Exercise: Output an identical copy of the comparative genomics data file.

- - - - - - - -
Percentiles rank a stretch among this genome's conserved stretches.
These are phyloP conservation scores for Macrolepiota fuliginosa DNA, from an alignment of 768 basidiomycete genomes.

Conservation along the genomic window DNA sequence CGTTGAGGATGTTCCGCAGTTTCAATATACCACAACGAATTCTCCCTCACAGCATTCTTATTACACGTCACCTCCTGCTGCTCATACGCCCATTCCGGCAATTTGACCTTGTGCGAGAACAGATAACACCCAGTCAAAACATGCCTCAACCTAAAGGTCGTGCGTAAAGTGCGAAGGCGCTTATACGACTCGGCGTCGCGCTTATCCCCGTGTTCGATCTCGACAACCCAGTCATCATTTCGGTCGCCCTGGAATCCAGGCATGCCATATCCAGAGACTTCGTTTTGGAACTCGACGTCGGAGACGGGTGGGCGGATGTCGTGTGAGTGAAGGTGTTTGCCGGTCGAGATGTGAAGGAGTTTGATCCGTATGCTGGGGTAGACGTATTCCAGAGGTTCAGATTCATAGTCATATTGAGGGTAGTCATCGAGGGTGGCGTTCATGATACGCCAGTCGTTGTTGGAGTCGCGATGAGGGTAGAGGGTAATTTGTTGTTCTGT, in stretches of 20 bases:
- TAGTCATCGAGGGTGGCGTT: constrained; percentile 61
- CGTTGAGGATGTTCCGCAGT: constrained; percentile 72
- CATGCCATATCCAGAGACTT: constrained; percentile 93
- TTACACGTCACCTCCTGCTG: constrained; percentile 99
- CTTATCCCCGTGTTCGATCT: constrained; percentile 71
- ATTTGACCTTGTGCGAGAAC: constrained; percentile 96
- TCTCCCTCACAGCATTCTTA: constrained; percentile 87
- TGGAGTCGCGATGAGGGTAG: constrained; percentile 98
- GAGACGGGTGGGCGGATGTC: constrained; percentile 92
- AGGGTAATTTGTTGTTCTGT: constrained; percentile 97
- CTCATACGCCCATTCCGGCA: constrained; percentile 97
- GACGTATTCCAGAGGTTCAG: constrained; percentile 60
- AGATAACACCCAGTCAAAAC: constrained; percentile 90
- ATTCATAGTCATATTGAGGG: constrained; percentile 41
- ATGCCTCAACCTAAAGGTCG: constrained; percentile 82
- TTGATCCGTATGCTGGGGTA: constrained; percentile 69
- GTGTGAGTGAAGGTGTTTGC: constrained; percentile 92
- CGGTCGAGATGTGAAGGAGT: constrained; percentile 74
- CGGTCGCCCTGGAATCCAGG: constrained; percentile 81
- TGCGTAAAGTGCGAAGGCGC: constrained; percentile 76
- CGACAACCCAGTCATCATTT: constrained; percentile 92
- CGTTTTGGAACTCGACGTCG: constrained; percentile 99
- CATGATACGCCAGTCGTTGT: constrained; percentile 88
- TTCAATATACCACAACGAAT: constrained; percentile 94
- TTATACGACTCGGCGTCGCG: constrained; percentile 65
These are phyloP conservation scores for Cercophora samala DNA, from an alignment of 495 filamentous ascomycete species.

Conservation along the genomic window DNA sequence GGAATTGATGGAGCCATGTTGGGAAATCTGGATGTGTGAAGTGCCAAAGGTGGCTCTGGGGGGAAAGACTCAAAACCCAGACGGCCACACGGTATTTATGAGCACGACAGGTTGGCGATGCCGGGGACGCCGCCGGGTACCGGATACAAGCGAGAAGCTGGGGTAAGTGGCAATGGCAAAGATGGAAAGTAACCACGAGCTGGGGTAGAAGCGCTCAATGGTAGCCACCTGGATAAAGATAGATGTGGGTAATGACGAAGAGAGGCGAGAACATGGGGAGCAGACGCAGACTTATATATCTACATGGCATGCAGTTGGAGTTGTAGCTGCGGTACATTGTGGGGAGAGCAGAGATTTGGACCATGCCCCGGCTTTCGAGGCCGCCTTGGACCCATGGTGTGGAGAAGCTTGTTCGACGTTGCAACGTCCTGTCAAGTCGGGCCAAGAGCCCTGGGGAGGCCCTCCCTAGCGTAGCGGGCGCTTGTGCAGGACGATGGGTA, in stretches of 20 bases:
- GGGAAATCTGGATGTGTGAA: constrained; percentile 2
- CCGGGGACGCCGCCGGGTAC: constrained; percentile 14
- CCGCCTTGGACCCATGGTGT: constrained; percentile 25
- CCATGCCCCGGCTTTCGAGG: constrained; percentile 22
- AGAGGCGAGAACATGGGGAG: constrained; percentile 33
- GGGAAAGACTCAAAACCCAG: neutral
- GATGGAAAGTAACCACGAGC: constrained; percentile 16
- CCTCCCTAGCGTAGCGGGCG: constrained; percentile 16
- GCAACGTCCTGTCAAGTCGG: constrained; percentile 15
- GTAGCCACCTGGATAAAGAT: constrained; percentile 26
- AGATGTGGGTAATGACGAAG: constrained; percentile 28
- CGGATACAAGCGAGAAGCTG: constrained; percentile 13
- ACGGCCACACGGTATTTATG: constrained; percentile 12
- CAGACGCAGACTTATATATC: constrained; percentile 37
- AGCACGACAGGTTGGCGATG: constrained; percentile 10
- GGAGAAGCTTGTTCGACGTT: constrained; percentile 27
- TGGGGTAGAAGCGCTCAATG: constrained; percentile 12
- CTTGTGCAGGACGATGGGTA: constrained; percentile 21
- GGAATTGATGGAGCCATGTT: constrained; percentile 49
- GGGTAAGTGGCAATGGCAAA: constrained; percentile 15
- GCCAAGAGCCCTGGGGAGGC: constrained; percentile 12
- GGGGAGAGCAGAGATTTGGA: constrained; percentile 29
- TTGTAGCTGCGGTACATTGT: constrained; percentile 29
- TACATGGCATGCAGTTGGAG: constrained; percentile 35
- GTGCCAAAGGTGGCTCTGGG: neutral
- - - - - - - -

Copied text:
Percentiles rank a stretch among this genome's conserved stretches.
These are phyloP conservation scores for Macrolepiota fuliginosa DNA, from an alignment of 768 basidiomycete genomes.

Conservation along the genomic window DNA sequence CGTTGAGGATGTTCCGCAGTTTCAATATACCACAACGAATTCTCCCTCACAGCATTCTTATTACACGTCACCTCCTGCTGCTCATACGCCCATTCCGGCAATTTGACCTTGTGCGAGAACAGATAACACCCAGTCAAAACATGCCTCAACCTAAAGGTCGTGCGTAAAGTGCGAAGGCGCTTATACGACTCGGCGTCGCGCTTATCCCCGTGTTCGATCTCGACAACCCAGTCATCATTTCGGTCGCCCTGGAATCCAGGCATGCCATATCCAGAGACTTCGTTTTGGAACTCGACGTCGGAGACGGGTGGGCGGATGTCGTGTGAGTGAAGGTGTTTGCCGGTCGAGATGTGAAGGAGTTTGATCCGTATGCTGGGGTAGACGTATTCCAGAGGTTCAGATTCATAGTCATATTGAGGGTAGTCATCGAGGGTGGCGTTCATGATACGCCAGTCGTTGTTGGAGTCGCGATGAGGGTAGAGGGTAATTTGTTGTTCTGT, in stretches of 20 bases:
- TAGTCATCGAGGGTGGCGTT: constrained; percentile 61
- CGTTGAGGATGTTCCGCAGT: constrained; percentile 72
- CATGCCATATCCAGAGACTT: constrained; percentile 93
- TTACACGTCACCTCCTGCTG: constrained; percentile 99
- CTTATCCCCGTGTTCGATCT: constrained; percentile 71
- ATTTGACCTTGTGCGAGAAC: constrained; percentile 96
- TCTCCCTCACAGCATTCTTA: constrained; percentile 87
- TGGAGTCGCGATGAGGGTAG: constrained; percentile 98
- GAGACGGGTGGGCGGATGTC: constrained; percentile 92
- AGGGTAATTTGTTGTTCTGT: constrained; percentile 97
- CTCATACGCCCATTCCGGCA: constrained; percentile 97
- GACGTATTCCAGAGGTTCAG: constrained; percentile 60
- AGATAACACCCAGTCAAAAC: constrained; percentile 90
- ATTCATAGTCATATTGAGGG: constrained; percentile 41
- ATGCCTCAACCTAAAGGTCG: constrained; percentile 82
- TTGATCCGTATGCTGGGGTA: constrained; percentile 69
- GTGTGAGTGAAGGTGTTTGC: constrained; percentile 92
- CGGTCGAGATGTGAAGGAGT: constrained; percentile 74
- CGGTCGCCCTGGAATCCAGG: constrained; percentile 81
- TGCGTAAAGTGCGAAGGCGC: constrained; percentile 76
- CGACAACCCAGTCATCATTT: constrained; percentile 92
- CGTTTTGGAACTCGACGTCG: constrained; percentile 99
- CATGATACGCCAGTCGTTGT: constrained; percentile 88
- TTCAATATACCACAACGAAT: constrained; percentile 94
- TTATACGACTCGGCGTCGCG: constrained; percentile 65
These are phyloP conservation scores for Cercophora samala DNA, from an alignment of 495 filamentous ascomycete species.

Conservation along the genomic window DNA sequence GGAATTGATGGAGCCATGTTGGGAAATCTGGATGTGTGAAGTGCCAAAGGTGGCTCTGGGGGGAAAGACTCAAAACCCAGACGGCCACACGGTATTTATGAGCACGACAGGTTGGCGATGCCGGGGACGCCGCCGGGTACCGGATACAAGCGAGAAGCTGGGGTAAGTGGCAATGGCAAAGATGGAAAGTAACCACGAGCTGGGGTAGAAGCGCTCAATGGTAGCCACCTGGATAAAGATAGATGTGGGTAATGACGAAGAGAGGCGAGAACATGGGGAGCAGACGCAGACTTATATATCTACATGGCATGCAGTTGGAGTTGTAGCTGCGGTACATTGTGGGGAGAGCAGAGATTTGGACCATGCCCCGGCTTTCGAGGCCGCCTTGGACCCATGGTGTGGAGAAGCTTGTTCGACGTTGCAACGTCCTGTCAAGTCGGGCCAAGAGCCCTGGGGAGGCCCTCCCTAGCGTAGCGGGCGCTTGTGCAGGACGATGGGTA, in stretches of 20 bases:
- GGGAAATCTGGATGTGTGAA: constrained; percentile 2
- CCGGGGACGCCGCCGGGTAC: constrained; percentile 14
- CCGCCTTGGACCCATGGTGT: constrained; percentile 25
- CCATGCCCCGGCTTTCGAGG: constrained; percentile 22
- AGAGGCGAGAACATGGGGAG: constrained; percentile 33
- GGGAAAGACTCAAAACCCAG: neutral
- GATGGAAAGTAACCACGAGC: constrained; percentile 16
- CCTCCCTAGCGTAGCGGGCG: constrained; percentile 16
- GCAACGTCCTGTCAAGTCGG: constrained; percentile 15
- GTAGCCACCTGGATAAAGAT: constrained; percentile 26
- AGATGTGGGTAATGACGAAG: constrained; percentile 28
- CGGATACAAGCGAGAAGCTG: constrained; percentile 13
- ACGGCCACACGGTATTTATG: constrained; percentile 12
- CAGACGCAGACTTATATATC: constrained; percentile 37
- AGCACGACAGGTTGGCGATG: constrained; percentile 10
- GGAGAAGCTTGTTCGACGTT: constrained; percentile 27
- TGGGGTAGAAGCGCTCAATG: constrained; percentile 12
- CTTGTGCAGGACGATGGGTA: constrained; percentile 21
- GGAATTGATGGAGCCATGTT: constrained; percentile 49
- GGGTAAGTGGCAATGGCAAA: constrained; percentile 15
- GCCAAGAGCCCTGGGGAGGC: constrained; percentile 12
- GGGGAGAGCAGAGATTTGGA: constrained; percentile 29
- TTGTAGCTGCGGTACATTGT: constrained; percentile 29
- TACATGGCATGCAGTTGGAG: constrained; percentile 35
- GTGCCAAAGGTGGCTCTGGG: neutral